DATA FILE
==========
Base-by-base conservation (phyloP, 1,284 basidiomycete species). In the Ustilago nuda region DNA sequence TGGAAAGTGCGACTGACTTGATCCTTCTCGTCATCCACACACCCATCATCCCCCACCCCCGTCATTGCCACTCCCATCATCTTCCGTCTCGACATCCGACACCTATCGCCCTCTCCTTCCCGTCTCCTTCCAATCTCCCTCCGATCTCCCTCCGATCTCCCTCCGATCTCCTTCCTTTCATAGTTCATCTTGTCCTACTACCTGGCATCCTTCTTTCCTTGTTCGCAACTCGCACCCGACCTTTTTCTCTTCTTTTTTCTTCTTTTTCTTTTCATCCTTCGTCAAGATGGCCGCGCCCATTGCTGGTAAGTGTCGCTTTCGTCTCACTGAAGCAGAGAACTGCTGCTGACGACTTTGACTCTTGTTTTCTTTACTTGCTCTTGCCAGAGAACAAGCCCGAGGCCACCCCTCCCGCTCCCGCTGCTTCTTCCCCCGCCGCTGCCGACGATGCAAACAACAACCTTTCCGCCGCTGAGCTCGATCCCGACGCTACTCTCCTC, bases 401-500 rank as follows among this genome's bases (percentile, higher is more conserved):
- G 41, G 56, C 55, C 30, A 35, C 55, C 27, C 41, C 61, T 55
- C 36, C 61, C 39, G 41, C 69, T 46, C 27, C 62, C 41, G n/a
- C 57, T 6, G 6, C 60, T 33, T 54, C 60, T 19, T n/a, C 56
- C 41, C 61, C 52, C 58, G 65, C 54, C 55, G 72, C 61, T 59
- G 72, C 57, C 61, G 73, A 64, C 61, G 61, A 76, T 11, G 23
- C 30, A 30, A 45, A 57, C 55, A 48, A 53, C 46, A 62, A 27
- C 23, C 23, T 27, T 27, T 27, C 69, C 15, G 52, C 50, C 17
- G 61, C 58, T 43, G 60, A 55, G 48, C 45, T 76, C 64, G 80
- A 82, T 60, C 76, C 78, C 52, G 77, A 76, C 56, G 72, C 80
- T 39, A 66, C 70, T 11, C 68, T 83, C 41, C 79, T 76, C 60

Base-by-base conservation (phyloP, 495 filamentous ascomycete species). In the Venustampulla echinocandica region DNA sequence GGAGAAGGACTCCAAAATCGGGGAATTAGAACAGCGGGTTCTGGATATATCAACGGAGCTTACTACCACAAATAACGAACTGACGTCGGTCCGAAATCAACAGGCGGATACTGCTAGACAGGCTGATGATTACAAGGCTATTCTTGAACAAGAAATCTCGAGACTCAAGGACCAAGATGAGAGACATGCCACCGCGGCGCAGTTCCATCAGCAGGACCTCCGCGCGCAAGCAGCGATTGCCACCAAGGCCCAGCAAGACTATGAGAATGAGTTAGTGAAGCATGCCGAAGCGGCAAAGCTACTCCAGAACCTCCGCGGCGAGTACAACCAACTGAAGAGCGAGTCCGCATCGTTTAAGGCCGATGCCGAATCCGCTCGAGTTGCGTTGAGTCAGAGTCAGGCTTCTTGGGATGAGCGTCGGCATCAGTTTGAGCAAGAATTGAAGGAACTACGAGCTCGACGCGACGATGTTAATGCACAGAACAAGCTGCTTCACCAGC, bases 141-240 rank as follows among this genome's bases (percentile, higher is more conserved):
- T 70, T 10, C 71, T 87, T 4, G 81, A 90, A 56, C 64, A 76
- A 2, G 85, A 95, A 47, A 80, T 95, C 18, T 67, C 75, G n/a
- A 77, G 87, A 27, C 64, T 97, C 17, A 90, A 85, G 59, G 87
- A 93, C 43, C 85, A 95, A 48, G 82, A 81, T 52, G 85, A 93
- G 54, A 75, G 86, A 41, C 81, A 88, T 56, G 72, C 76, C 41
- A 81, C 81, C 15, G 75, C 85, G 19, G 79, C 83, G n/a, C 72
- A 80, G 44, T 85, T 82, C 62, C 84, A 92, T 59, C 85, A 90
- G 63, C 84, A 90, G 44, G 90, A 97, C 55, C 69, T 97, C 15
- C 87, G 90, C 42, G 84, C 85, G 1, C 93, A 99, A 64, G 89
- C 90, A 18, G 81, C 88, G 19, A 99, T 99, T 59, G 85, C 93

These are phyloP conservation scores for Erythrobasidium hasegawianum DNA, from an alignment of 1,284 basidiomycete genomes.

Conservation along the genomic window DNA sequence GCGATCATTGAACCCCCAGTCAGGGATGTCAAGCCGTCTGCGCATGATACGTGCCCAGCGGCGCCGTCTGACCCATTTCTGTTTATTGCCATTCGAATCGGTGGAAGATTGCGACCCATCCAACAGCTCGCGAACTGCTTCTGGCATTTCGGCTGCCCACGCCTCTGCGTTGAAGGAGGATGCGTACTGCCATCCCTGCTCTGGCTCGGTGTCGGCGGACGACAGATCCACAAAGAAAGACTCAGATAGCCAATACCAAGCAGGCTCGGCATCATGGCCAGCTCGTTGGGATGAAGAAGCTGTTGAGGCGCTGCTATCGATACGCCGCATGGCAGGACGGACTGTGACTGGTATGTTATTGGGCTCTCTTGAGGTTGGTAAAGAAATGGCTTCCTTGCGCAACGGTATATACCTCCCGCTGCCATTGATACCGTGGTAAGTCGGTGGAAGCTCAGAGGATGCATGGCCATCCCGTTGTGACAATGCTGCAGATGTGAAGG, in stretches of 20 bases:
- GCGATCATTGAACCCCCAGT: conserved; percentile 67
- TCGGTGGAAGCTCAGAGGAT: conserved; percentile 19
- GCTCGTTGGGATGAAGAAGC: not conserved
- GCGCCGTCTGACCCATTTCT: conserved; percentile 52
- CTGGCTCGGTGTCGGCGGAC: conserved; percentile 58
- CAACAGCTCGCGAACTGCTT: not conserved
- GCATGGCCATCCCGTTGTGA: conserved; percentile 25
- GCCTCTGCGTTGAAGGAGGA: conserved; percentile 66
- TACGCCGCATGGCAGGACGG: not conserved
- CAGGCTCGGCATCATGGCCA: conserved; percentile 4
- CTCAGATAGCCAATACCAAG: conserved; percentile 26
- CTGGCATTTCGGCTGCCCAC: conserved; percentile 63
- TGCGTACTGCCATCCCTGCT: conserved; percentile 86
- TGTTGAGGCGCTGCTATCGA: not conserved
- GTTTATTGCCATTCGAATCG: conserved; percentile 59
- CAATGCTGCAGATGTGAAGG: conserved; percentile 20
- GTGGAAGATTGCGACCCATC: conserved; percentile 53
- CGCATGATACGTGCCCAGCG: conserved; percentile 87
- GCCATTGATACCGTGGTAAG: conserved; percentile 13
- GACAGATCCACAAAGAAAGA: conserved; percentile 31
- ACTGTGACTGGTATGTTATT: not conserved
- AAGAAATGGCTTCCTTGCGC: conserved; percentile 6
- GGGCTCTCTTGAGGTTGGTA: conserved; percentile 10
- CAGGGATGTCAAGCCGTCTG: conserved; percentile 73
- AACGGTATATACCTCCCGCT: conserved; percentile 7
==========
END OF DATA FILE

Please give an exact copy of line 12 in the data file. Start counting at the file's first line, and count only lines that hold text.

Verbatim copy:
Base-by-base conservation (phyloP, 495 filamentous ascomycete species). In the Venustampulla echinocandica region DNA sequence GGAGAAGGACTCCAAAATCGGGGAATTAGAACAGCGGGTTCTGGATATATCAACGGAGCTTACTACCACAAATAACGAACTGACGTCGGTCCGAAATCAACAGGCGGATACTGCTAGACAGGCTGATGATTACAAGGCTATTCTTGAACAAGAAATCTCGAGACTCAAGGACCAAGATGAGAGACATGCCACCGCGGCGCAGTTCCATCAGCAGGACCTCCGCGCGCAAGCAGCGATTGCCACCAAGGCCCAGCAAGACTATGAGAATGAGTTAGTGAAGCATGCCGAAGCGGCAAAGCTACTCCAGAACCTCCGCGGCGAGTACAACCAACTGAAGAGCGAGTCCGCATCGTTTAAGGCCGATGCCGAATCCGCTCGAGTTGCGTTGAGTCAGAGTCAGGCTTCTTGGGATGAGCGTCGGCATCAGTTTGAGCAAGAATTGAAGGAACTACGAGCTCGACGCGACGATGTTAATGCACAGAACAAGCTGCTTCACCAGC, bases 141-240 rank as follows among this genome's bases (percentile, higher is more conserved):